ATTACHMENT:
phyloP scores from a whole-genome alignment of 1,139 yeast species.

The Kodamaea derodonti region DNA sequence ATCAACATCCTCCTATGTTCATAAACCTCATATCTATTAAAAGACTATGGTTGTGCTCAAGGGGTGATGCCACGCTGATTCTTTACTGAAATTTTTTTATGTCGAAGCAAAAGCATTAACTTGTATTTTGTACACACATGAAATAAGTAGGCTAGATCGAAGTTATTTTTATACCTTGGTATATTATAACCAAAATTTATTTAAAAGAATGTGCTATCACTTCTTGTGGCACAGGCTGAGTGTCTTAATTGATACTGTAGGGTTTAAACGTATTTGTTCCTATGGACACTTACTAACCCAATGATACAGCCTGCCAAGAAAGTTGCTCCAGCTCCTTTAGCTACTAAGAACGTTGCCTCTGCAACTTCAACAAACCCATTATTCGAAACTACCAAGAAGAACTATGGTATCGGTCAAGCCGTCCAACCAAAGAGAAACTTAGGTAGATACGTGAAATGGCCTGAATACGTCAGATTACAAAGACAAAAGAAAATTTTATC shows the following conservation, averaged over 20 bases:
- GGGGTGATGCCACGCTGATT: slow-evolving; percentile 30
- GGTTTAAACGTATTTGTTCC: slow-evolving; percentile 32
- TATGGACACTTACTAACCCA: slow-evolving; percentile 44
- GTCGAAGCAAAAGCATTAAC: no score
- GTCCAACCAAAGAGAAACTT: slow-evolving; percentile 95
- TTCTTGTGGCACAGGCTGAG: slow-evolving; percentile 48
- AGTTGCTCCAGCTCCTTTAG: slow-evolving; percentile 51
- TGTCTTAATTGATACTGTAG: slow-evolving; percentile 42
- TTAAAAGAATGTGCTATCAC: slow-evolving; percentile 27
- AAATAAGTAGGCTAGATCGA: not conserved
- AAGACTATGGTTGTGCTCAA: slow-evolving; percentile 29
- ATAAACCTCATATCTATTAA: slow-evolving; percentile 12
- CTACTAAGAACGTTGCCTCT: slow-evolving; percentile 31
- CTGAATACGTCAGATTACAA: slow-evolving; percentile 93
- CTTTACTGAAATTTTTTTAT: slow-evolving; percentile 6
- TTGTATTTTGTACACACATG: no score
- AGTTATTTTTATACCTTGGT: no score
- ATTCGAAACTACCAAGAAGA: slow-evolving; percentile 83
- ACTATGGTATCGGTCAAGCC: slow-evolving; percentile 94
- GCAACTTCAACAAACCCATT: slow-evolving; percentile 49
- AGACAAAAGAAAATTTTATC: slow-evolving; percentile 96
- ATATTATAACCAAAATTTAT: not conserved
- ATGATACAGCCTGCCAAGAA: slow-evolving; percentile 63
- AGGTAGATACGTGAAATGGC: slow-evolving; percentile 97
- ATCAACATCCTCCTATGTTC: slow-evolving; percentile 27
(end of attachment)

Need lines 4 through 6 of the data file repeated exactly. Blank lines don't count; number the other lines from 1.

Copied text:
- GGTTTAAACGTATTTGTTCC: slow-evolving; percentile 32
- TATGGACACTTACTAACCCA: slow-evolving; percentile 44
- GTCGAAGCAAAAGCATTAAC: no score